I Wish I Had an Ulcer Doula


Since college, I've had chronic, mild tension headaches. Monthly appointments with a talented massage therapist help, but they still bother me a bit. Moreover, two pregnancies left me with achy hips. So, I popped little bits of ibuprofen here and there, as needed, and never worried much.

Fast forward to today, when I visited the doctor complaining of back pain, nausea and abdominal tenderness. “Congratulations!” he said. “You’ve got an ulcer.”

In the car on the way home, I started to cry. I’d been a brave little soldier for days, thinking this was some kind of minor, easily treatable, quickly-healed stomach issue. Instead, he’d sent me home with a prescription for antacids and the warning that this would take several weeks to start feeling better. And, you guys, it HURTS.

Like, constant aching in my stomach, radiating pain into my back. If this ulcer were a baby, I’d be in transition: unrelenting pain, chills, feeling discouraged, and definitely asking for the drugs.

As I cried in the car, I realized something: I need an ulcer doula.

I need someone to help me research. There’s a lot of conflicting information out there on the internet. I should drink milk to soothe my stomach. I should definitely not drink milk; it will further irritate and inflame my stomach. I should try licorice root, slippery elm, and marshmallow root. I should go on an anti-inflammatory diet. I should drink a quart of freshly juiced cabbage every day. My ulcer doula could help me find evidence based information.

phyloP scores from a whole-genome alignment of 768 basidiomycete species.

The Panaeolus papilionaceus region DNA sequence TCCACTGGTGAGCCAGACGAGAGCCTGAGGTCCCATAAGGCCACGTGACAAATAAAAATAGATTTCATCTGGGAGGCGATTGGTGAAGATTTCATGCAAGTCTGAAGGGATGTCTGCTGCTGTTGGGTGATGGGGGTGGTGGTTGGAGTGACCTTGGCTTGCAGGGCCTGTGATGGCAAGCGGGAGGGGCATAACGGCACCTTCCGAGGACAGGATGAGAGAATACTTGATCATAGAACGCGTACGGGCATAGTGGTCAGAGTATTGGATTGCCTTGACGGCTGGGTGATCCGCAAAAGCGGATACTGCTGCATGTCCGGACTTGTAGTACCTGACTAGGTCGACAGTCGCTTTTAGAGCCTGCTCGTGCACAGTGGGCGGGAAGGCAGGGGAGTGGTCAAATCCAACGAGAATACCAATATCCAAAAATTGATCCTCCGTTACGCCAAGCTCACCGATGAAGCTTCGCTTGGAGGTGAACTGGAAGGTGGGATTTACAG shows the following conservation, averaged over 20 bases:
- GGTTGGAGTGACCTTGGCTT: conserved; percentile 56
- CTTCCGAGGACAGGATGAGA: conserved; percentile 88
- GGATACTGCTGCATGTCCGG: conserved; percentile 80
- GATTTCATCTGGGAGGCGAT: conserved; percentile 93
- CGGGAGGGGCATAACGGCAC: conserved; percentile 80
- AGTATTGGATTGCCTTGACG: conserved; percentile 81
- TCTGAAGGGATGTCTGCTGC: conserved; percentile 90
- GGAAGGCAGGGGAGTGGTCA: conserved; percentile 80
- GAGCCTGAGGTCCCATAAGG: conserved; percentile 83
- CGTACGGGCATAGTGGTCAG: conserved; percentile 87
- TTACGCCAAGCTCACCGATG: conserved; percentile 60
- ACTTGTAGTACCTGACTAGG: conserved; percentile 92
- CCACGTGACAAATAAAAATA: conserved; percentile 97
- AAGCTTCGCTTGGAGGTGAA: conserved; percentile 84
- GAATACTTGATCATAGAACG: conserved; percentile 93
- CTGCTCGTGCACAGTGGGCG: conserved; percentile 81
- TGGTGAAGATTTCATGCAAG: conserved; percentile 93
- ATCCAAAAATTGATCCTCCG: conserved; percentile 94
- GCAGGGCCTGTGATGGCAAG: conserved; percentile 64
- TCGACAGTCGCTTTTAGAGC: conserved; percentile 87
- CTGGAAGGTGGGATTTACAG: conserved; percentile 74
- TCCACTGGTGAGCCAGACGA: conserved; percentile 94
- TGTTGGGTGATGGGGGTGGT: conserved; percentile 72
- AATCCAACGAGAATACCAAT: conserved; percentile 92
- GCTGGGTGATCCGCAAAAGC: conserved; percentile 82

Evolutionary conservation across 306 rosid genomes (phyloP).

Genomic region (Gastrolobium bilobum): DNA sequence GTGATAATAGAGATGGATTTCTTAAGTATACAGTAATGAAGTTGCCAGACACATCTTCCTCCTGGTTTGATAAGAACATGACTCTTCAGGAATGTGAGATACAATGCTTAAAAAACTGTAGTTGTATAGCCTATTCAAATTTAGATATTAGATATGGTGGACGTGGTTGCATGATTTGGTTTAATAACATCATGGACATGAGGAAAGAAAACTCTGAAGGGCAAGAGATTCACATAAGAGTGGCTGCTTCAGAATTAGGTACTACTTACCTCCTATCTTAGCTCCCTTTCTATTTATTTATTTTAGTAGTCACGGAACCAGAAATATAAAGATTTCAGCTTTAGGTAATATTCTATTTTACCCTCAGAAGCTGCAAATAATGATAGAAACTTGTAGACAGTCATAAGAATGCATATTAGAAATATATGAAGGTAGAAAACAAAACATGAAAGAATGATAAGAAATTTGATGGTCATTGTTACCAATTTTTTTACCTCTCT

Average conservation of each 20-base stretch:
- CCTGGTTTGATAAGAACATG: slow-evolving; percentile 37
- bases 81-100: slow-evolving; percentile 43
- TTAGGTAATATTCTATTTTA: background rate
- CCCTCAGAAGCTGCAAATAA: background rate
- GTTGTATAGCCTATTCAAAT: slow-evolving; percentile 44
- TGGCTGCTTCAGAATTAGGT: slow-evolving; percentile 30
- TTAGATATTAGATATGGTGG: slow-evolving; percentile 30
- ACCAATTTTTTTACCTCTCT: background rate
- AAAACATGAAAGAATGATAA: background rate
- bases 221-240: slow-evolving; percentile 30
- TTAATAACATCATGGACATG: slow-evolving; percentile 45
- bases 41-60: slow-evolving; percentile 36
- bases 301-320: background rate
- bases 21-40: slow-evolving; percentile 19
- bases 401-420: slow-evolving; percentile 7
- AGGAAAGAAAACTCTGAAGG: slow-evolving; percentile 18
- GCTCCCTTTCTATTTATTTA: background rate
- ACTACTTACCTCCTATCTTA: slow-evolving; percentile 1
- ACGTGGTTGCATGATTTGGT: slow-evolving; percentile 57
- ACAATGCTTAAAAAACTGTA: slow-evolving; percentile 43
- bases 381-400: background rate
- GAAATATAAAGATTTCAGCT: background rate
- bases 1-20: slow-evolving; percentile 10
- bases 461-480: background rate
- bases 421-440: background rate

I need someone to draw me a warm bath, and talk about my options for relief. I need someone to hold a heating pad to my back, play soothing music, and help soothe me, relax me, and comfort me so I can rest.

I need someone who has been there, and knows how it feels, and how much it sucks. Someone I can vent to and complain to who would never judge me.

I need someone to remind me that I’m strong. To reassure me that I will get through this, no matter how long it lasts.

So, until my ulcer doula magically appears, I will rely on a loving husband who, while he can’t read my mind the way a doula would, is still kind enough to cook dinner, and bring me a pillow while I quietly whine on the couch.

Good luck and God bless, all. Take your Motrin with food, ok? Trust me.

Note: I am not actually comparing ulcer pain to labor pain. They’re very different, and one ends with a cute, tiny human to take home. Several weeks later, after quarts of cabbage juice to wash down my doctor-prescribed Zantac, my stomach is feeling much better.